st very liberating. It's, there's a clear set of rules to respect like the right, you know, right lenses, and the right way to edit, and the right way to clean up the file. So this is something I'm very excited to share. So the way I connected with the client is actually through Instagram, again. We ended up working together on this giveaway project, so the client, Omaze, and I are giving away a Defender to somebody who enters this giveaway, and the giveaway serves to, you know, to benefit a nonprofit like the Nat Geo Society. So anyways, I was hanging out with a client on set, and you know, we're talking, they needed images. So this is how the thing happened. So I didn't go seek them out, they didn't come and seek me out, it just happen like this, and, you know, because you're out there chatting with the persons who own the company. And these are always good opportunities, whenever you're hanging out with potential, you know, clients to sort of spark some ideas. You know, when I was like, "Oh, I saw your website. I think that, you know, some of the photos we could do better." Just like very politely I was saying how we could improve everything, and next thing you know, we were shooting for them. Okay, deliverables. So this is a very, again, very commercial shoot. I'm going to be doing photos for their website, for any brochure they print, newsletters, and then some social too. But essentially, my deliverables are about 20 images that they can use. And 20 images in about one and a half days is a lot of work. So I'm going to show you how I approach a small window of time to get the maximum amount of photos possible, the maximum variety possible, while still being, you know, top notch quality. Now the scouting process. This is probably one of the most exciting parts because you get to pick geographical areas and go there and make things happen, right? Things happen out of nowhere. So I usually start with where the client is based. In this case, Himalaya is based in two places: somewhere in South Carolina, I think it's Charlotte, and then their other base is in Alpine, Wyoming. I visited that place a few weeks ago before doing the shoot, which was very convenient, so whenever you have this luxury to just go and scout the place, please do it before your shoot because it's going to save you a lot of time. And with regards to the location, I went there a few weeks ago to shoot something else in that area, and I was like, "Ooh, this has a lot of potential," because, and whenever you can, you should definitely scout the places you're going to shoot before, you know, in person, not just online. Just because it's going to save you a lot of time and remove stress from your shoulders. You're going to show up there and you know exactly where you're going. And then you can just focus on making good photos. So I saw the place a few weeks ago, and what really struck me is the fact that there is an airplane hangar very close, which again, the kind of people who buy these such expensive vehicles probably like airplane hangars as well, and airplanes. Then near it, there's a lake, just in Alpine, which has a road that drives straight into the lake because it's a dam and then the road was covered by water when the dam was, existed. So there's the old road going into the lake. And then, flying into Alpine last time, I noticed sand dunes, just from the plane, like down below, not too far before we landed. I'm like, "I never knew there was sand dunes in Wyoming." So again, it just comes down to noticing things. If I didn't see the sand dunes I would've probably, you know, never thought I'd go shoot there, but I'm pretty sure we're going to go shoot to the sand dunes right now in, you know, in the field. Rambling. So after seeing the sand dunes, you know, if you're not paying attention to what's going on, I might have missed them, but after researching the sand dunes, they're called St. Anthony Sand Dunes, and we're going to go shoot there, I think as well. So we have hangar, lake, and then about two hours away, the sand dunes. So if you only have a day and a half to shoot, or two days, you want things to be close, you don't want to spend time driving around because it's a waste of everybody's time. So whenever I can, I like to have all my locations within two hours max of each other. Okay, we're still rolling? Yep. All right, four gigabytes after, we can pick up. Let me show you the treatment I've put together for the shoot because it always gets everybody on the same page, right? My goal is to be completely in sync with the client. So there's no, yeah, I just want to make sure that everybody's expectations are on the same page, and the treatment/mood board definitely does align everybody. There's no more room for questions because the visual vibe is there, and the deliverables are there. Again, usually what I need, taking a step back, is I need to know who the audience is. So where are the images going? Where's the what, you know what's the audience? Is it the website? Is it social? Okay, then I need to know the deliverables. How many do we need? And then generally I need to know the budget, so just so I know the scope of what I can do, and that's pretty much it. So once I have that, then I can just put together the treatment. So in part three of the workshop, I will walk you through some of the treatments I've built, and tell you how you can build them. But this is a little bit of a scoop. This is a little bit of a sneak peek. I use Keynote to make most of my treatments, if, especially if time is limited, sometimes there's not much time. If I have time, I go into InDesign, otherwise Keynote is the guy, but there's more coming on that in part three. So we're in Keynote right now. This is what I send the client. So Himalaya Defender and then our logo at the bottom. So I'm going to focus the shoot in two different parts, first part, craftsmanship, so that's the first half of the day is craftsmanship. And I'm going to shoot that at the air park, you know, where the hangar is. We have access to the hangar, so we're dialed on that. The, I call this craftsmanship, I took that literally from their website, right? So when you're working with a client, they're going to appreciate if you just take the time to go to the website and read interviews of the founder, just read as much as you can, educate yourself on the client, so then you can put something, you know, treatment together that makes a lot of sense. So craftsmanship is one of the words that comes up, you know, time and time again, on their website. They're really proud of the craftsmanship of the product, which it's, yeah, it's pretty high level. So I'm going to focus on that in the first part. So here's some photos that, inspiration photos that I have. Left one you might recognize from my friend, Aaron Brimhall. Really good car photographer, and then the right one is from Singer. So when you go to Singer's website, you really get an idea instantly that the cars are worth, you know, half a million dollars or more because the photos are very clean, so I definitely want to show the same level of quality in the photos. That's why Singer's on the mood board. So continuing on craftsmanship, this is the ideas of shots I'm going to take. So side profiles, interior details, logos, and then interesting framing, you know, side of the hood, engine bay, because they put Corvette engines in them, on their Defenders, so some, you know, something you don't see often, and I want to be able to show that because I am guessing that their customers, people who buy these kinds of vehicles, will be excited to see that as well. And then more rugged photos, but still keeping it really about the product. This first part of the day is only about the product. So in theory, it's always in theory, right? We don't know exactly how it's going to go. If it's going to rain, not rain, but in theory, we should be done in the first half of the day, have lunch, and then move on to the sand dunes. So the dunes are about two hours away. We've mapped everything. We know where we're going to go. And we have a stunt driver there who the, you know, the brand put us in touch with. His name is Troy Johnson, and I heard he's quite sandy, so he's going to be the guy who's going to drive the Himalaya in the sand dunes. Hopefully we don't get stuck, hopefully we can get there. Hopefully it doesn't rain, hopefully we have good light. Hopefully many things, right? But this is, the treatment is where the dreams come out. It's like this is what I want to do, high level, and I want to get everybody behind this. So I just pulled up photos from similar locations. This is a Morocco photo from my buddy, Xavier Sinue, but the landscape should be pretty similar. This is some photos that I shot for Land Rover, back in 2017, in Utah, so bringing the desert again out. So this is more like the adventure part. We've done all the details in the morning, now we're going adventuring, because again, on their website, Himalaya is for craftsmanship and then what the vehicles can do: capability and adventure. You don't buy a Defender just to go to the grocery store, hopefully. More photos from Morocco, and then on the right side, these are from Nick Dimbleby, this photo on the right side, who is Land Rover's staff photographer, who takes outstanding photos of Land Rovers. And then at the end, I have my deliverables. So like I said, 25 earlier, but 20, I'll just tell the client we'll get them 20, and I want to leave room so I can, you know, go above and beyond and have 25 to 30. It's going to be broken down at getting to 10 craftsmanship photos and 10 outdoor photos, adventure photos. So then, you know, with this in hand, the client can be really chill. They know what's up, like, "All right, this what we're going to get." If they have more questions, and on this, I like to walk them on the phone for this plan, right, so they can ask any questions they have. Because on email, people don't always want to ask questions too much because it requires a back and forth, but on the phone you can clear the air really fast, so like when you send this, tell your client you're happy to walk them through it on the phone and explain and answer any questions, just be available for them. So that's the treatment I sent out to the client, typically happens a week before, two weeks before, depending how, you know, busy things get. And we got on the same page, we're in sync. Then we moved to sort of the execution of it. So I had to hire a producer to get us down there. We rented a big car, and yeah, we're actually going to drive. So I've hired a producer down there to drive us and take care of all the arrangements. We've rented a massive car. I usually like a good suburban so you can have everybody in the same unit, all the gear in the back. We've rented all the gear we needed. We have hotel bookings down there. So it's good before you head out that everything's kind of dialed, so you don't have to worry about these things, and having someone like a producer who can take care of paying for everything, you know, like just give them the card and then they pay for things, just so you can have more mental space to think about the shoot and have new, you know, new developments. So we sent out an email schedule to the client, and we're going to go down there and meet them the night before to go over the plan, and then the next morning we'll get shooting, and hopefully I'll see you down there.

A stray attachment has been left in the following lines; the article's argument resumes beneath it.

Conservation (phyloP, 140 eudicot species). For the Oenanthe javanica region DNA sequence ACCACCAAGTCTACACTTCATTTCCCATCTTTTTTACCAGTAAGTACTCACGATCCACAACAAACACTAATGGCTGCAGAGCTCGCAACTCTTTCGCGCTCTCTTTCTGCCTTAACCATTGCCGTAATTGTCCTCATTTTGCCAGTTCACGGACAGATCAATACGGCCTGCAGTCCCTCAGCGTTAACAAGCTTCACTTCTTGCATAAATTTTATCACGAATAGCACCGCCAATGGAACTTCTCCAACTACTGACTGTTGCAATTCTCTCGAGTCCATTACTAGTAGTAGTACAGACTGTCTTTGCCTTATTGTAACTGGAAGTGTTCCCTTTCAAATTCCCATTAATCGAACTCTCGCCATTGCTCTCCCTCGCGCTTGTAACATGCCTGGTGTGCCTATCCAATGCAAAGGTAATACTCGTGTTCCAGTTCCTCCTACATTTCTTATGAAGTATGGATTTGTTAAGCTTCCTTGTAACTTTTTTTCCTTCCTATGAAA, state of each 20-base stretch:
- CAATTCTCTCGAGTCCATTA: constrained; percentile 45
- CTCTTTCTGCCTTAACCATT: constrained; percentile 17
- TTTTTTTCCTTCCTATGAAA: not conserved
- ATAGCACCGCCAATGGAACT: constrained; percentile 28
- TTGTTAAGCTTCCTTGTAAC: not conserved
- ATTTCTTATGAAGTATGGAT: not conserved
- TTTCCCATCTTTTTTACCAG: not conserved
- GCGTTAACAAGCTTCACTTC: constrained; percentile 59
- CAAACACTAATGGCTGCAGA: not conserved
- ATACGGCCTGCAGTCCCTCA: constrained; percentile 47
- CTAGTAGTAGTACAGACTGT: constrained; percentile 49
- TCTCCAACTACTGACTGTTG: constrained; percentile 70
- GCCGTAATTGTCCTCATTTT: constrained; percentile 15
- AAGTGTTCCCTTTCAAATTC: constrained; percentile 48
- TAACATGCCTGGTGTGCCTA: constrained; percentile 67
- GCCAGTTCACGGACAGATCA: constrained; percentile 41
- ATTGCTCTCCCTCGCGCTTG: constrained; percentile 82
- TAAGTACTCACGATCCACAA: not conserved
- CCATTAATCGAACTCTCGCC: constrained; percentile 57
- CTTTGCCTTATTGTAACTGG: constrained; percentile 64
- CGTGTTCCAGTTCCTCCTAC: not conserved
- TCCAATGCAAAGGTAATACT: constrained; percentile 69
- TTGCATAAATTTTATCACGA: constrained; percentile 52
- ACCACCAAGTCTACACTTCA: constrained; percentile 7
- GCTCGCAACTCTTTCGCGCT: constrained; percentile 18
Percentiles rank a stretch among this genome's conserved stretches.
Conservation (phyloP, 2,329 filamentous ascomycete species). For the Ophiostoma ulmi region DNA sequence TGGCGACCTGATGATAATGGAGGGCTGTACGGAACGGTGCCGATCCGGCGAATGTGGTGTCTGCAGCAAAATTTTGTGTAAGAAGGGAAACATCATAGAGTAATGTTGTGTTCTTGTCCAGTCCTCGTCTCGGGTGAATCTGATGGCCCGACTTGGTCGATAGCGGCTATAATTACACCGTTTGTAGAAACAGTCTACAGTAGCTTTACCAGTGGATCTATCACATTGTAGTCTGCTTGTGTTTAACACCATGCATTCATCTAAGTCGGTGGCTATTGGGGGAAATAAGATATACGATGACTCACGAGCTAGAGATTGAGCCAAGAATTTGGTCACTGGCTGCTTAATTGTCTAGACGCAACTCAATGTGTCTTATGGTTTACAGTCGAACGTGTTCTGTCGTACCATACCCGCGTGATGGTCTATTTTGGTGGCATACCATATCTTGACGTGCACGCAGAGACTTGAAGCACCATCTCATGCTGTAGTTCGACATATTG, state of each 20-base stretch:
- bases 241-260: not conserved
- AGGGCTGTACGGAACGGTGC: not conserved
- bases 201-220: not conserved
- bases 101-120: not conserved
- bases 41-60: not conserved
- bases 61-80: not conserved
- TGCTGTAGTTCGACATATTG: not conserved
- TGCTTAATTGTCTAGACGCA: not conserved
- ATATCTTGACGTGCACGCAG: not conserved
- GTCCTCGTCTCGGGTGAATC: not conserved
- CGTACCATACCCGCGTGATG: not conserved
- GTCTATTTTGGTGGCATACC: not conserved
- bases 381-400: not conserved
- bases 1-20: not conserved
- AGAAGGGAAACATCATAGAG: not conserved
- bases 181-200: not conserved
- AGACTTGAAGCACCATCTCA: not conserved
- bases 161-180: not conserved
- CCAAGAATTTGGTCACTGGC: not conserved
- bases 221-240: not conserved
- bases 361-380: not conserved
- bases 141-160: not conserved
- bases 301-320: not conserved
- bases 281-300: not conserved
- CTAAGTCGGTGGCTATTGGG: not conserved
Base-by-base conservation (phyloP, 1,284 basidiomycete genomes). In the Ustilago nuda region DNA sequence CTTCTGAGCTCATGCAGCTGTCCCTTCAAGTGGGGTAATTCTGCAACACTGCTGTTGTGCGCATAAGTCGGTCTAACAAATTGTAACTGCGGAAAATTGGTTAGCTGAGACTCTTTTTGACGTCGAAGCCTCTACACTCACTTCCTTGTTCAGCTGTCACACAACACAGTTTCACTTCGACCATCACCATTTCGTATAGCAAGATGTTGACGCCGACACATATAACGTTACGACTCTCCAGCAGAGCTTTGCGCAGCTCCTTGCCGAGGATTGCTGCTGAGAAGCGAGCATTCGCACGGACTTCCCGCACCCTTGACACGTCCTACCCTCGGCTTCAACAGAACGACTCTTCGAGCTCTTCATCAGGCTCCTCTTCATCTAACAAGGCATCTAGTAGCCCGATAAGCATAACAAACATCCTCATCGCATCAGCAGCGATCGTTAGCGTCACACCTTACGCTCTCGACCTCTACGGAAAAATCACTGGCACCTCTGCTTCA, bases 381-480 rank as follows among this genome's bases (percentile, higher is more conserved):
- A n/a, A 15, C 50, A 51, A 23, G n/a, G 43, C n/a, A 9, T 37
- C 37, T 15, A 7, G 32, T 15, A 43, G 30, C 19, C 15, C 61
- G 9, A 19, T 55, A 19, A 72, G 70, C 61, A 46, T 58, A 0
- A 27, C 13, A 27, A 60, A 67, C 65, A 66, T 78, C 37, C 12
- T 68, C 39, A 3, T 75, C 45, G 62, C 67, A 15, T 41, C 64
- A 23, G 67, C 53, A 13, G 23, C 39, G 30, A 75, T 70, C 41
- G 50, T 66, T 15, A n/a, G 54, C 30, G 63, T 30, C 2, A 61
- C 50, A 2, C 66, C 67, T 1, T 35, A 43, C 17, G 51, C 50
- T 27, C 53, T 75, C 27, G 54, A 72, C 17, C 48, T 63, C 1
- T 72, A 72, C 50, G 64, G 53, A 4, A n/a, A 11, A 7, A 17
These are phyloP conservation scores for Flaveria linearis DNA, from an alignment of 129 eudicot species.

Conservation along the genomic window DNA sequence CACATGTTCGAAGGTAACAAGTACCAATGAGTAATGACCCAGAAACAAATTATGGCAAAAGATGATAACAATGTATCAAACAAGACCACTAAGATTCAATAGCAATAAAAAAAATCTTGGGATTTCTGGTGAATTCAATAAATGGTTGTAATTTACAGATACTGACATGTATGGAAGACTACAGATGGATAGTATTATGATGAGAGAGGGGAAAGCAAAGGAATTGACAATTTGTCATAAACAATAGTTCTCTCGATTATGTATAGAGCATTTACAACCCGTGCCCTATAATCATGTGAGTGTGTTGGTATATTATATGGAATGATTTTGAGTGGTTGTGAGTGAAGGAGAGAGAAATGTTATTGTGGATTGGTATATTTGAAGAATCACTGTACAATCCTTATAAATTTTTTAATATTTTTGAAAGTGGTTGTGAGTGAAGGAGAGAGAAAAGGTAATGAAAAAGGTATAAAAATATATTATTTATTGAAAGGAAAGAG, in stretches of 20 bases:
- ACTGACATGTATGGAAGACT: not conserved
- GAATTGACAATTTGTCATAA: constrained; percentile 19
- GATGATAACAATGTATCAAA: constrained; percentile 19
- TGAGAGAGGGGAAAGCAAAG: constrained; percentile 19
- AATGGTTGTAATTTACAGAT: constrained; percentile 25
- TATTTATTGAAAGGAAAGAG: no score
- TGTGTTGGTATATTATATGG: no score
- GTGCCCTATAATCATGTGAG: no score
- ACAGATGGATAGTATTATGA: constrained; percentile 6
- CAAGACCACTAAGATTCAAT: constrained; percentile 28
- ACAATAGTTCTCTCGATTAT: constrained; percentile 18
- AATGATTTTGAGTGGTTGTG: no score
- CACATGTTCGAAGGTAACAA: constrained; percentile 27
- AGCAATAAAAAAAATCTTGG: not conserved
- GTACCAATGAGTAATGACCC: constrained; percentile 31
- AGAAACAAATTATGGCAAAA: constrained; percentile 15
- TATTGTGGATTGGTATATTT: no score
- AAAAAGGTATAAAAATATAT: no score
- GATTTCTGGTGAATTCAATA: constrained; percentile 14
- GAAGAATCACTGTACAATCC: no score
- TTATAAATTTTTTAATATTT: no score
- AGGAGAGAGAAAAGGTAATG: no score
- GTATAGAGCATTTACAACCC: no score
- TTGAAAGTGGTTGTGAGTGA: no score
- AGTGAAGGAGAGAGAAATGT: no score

Class Materials